Pipa: The traditional lute of China




The Pipa is a 4 stringed instrument that is played by attaching pics to all 5 fingers with tape. This method allows for many picking techniques from rapid finger rolls to percussive strikes and gentle plucking. Chinese music is traditionally pre-composed pieces played with an individual nuance, but Chris is experimenting with improvisation on the Pipa - an homage to the instruments legacy on the Silk Road where improvisational music from diverse cultures intermingled. Chris also performs traditional Chinese music pieces interwoven with improvisations. 





Sitar: The iconic Indian instrument




The Sitar is likely the most well-known instrument Chris plays. The instrument was made famous in Western culture by Pandit Ravi Shankar. The instrument has 20 strings, most of which simply vibrate on their own and provide an echo effect, and extended frets to allow for bending of notes. Chris plays the instrument in the traditional improvised manner of developing a Raga - a melodic framework which gradually evolves from slow and melodic to fast and rhythmic. 




Oud: The Historic ancestor of all lutes



The Oud is an ancient instrument, with a 5000 year history in the cradle of civilization: the Middle East. The instrument has 12 double coursed strings, no frets, and a bowl shape that gives the instrument a deep, crisp sound. Many styles of playing Oud exist as the instrument can be found from Morrocco to Iran and from Turkey to Sudan and all points in between. Chris attempts to blend these styles together into a cohesive expression which is an homage to each and his own unique style.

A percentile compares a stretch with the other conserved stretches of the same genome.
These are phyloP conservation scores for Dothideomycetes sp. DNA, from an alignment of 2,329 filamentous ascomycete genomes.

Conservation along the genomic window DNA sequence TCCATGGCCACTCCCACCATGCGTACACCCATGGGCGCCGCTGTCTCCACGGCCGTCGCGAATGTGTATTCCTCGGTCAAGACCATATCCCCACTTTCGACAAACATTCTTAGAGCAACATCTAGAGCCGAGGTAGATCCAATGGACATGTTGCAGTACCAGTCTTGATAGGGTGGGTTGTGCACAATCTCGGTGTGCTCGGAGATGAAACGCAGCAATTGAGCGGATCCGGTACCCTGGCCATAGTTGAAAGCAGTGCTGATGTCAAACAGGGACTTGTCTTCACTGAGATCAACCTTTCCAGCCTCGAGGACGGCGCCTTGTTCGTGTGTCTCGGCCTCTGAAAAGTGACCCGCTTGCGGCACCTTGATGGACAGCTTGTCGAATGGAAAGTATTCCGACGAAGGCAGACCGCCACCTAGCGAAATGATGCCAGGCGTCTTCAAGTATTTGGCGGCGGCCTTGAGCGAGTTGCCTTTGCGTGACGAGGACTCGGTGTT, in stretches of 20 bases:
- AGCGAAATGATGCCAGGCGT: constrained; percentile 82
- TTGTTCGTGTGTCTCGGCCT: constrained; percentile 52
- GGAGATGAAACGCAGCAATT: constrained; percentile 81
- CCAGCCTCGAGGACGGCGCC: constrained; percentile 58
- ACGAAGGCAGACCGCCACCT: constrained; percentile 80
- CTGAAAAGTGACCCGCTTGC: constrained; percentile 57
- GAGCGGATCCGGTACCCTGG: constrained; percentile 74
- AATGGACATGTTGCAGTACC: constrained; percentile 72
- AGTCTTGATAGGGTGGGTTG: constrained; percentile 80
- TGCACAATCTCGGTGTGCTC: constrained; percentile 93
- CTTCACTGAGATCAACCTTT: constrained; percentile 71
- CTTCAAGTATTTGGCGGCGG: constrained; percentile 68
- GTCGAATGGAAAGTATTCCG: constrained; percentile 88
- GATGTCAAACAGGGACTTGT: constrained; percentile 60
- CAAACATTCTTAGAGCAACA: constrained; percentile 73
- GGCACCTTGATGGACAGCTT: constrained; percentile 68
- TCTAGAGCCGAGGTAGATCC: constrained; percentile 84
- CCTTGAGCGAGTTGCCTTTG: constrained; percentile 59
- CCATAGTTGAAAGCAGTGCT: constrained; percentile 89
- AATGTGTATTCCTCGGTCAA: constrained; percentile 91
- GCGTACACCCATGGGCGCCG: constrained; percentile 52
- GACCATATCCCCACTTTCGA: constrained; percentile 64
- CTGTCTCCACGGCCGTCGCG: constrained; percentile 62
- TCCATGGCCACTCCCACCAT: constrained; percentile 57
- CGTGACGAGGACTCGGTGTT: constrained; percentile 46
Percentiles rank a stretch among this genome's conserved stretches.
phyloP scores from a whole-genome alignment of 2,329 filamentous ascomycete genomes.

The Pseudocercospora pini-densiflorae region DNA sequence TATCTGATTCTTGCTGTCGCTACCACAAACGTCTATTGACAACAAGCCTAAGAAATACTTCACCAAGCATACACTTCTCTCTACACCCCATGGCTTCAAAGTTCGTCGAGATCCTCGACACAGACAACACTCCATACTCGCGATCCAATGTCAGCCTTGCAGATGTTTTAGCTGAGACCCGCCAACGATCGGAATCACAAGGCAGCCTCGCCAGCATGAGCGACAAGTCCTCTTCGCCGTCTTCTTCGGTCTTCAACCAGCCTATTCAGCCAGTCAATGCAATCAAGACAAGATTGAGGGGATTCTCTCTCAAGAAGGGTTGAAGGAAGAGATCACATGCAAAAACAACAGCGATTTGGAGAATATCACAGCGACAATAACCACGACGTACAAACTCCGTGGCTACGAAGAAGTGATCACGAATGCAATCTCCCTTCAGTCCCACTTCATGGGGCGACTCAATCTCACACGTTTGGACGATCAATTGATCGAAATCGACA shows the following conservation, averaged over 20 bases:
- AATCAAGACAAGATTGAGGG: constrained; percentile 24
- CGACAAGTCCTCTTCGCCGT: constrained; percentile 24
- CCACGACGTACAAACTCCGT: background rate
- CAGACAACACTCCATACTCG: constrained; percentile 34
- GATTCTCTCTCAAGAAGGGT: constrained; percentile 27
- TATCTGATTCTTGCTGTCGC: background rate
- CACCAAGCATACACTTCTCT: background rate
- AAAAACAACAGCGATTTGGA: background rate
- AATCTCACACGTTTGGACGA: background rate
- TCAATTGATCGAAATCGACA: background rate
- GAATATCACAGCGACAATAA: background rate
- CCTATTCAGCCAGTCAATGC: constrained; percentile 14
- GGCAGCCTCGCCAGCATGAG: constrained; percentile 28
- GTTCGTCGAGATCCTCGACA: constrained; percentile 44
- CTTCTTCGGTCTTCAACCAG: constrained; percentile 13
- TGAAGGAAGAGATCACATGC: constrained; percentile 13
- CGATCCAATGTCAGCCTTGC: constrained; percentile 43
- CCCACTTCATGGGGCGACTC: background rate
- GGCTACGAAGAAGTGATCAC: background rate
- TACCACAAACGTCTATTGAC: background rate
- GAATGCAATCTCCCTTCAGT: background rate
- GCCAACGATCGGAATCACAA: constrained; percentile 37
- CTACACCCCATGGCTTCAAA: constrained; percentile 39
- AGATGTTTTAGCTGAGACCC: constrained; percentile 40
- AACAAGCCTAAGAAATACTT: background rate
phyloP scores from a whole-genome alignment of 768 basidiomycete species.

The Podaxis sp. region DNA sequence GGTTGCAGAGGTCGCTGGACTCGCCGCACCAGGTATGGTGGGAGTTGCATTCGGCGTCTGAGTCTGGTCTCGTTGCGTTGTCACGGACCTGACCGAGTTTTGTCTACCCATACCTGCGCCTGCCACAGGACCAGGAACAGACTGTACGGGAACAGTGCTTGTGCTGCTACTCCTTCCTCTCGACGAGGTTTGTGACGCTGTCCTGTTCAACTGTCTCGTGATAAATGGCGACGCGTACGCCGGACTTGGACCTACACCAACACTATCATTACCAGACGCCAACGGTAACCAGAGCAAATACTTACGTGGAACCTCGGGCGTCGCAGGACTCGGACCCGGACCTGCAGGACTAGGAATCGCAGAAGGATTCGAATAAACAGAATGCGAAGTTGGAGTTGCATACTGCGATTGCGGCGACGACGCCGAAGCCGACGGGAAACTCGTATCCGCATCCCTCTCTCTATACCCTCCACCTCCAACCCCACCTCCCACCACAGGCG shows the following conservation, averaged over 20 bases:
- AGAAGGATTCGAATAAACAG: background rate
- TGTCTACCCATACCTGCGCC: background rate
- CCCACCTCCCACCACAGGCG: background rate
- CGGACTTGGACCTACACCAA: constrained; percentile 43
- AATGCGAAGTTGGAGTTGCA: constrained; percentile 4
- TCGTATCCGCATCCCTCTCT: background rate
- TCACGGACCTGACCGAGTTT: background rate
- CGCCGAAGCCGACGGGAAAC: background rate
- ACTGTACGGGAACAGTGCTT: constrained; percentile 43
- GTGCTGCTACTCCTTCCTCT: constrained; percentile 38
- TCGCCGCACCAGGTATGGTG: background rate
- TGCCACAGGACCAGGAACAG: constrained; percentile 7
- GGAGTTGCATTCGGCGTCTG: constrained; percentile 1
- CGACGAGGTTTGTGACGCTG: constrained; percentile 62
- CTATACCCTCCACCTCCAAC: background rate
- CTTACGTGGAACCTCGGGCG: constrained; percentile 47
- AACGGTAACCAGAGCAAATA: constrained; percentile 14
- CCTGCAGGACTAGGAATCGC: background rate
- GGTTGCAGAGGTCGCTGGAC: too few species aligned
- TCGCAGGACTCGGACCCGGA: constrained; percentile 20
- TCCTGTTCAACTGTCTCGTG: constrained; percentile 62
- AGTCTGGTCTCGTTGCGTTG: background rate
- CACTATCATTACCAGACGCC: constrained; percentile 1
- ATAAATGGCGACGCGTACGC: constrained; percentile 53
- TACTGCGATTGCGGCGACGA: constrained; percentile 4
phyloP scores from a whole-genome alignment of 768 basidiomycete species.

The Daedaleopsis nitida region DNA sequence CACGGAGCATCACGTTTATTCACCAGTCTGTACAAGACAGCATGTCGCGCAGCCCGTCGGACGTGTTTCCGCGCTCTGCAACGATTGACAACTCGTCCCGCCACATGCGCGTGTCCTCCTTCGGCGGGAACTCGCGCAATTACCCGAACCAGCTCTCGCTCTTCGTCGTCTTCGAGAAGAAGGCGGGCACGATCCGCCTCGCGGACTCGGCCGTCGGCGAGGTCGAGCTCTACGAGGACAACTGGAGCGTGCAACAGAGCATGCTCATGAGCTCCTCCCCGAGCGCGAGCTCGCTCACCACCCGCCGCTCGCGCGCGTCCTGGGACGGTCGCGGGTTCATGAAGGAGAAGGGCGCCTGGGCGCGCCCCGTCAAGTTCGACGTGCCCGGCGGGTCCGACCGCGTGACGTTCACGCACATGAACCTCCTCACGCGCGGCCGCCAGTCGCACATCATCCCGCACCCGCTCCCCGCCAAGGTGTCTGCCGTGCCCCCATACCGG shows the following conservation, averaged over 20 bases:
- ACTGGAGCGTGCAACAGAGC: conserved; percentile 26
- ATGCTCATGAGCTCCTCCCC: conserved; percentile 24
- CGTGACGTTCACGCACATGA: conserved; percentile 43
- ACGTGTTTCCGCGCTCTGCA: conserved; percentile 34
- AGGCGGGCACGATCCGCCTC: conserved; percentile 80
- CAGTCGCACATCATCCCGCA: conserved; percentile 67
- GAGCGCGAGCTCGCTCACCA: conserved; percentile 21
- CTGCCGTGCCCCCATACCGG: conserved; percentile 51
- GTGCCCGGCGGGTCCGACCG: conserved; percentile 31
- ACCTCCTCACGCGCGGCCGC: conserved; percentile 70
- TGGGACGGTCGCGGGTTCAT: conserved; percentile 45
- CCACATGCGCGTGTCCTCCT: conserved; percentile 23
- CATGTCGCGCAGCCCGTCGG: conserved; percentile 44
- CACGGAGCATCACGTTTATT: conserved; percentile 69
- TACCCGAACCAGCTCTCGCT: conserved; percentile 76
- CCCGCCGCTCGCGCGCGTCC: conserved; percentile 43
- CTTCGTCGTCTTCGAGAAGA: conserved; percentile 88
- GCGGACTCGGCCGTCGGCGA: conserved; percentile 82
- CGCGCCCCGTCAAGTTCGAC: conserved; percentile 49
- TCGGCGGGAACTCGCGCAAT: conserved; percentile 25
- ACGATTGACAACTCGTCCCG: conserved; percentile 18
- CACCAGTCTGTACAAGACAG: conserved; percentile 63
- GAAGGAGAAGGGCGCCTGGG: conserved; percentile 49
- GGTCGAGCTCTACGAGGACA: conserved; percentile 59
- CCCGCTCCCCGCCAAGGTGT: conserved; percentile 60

Tar: The Persian Lute





The Tar is the national instrument of Iran and Azerbaijan. It has 3 double course strings and frets tied at micro-tonal intervals. The distinctive shape and resonating membrane of the instrument create a unique sound unlike any other. Persian music uses a mixture of improvisation and composition called the Radif - part of UNESCO Intangible Cultural Heritage of Humanity. It's melodic framework called Dastgah allows performers to use these historic melodies to explore and create a dynamic and mesmerizing scenery of music with complex rhythmic patterns. 



Saz: A Turkish Lute


This instrument is a Turkish variant on a common long necked bowl backed lute found across Central Asia known as the Tanbur. The frets are placed at microtonal intervals like the Persian Tar and the body is similar to the oud. But the sound and style of playing are uniquely Turkish. Using a regional version of the Arabic maqam and Persian Dastgah as well as blending in regional Anatolian and Caucasian folk melodies, the music of the Turkish Saz has many enchanting flavors. The most common technique requires very fast string picking patterns.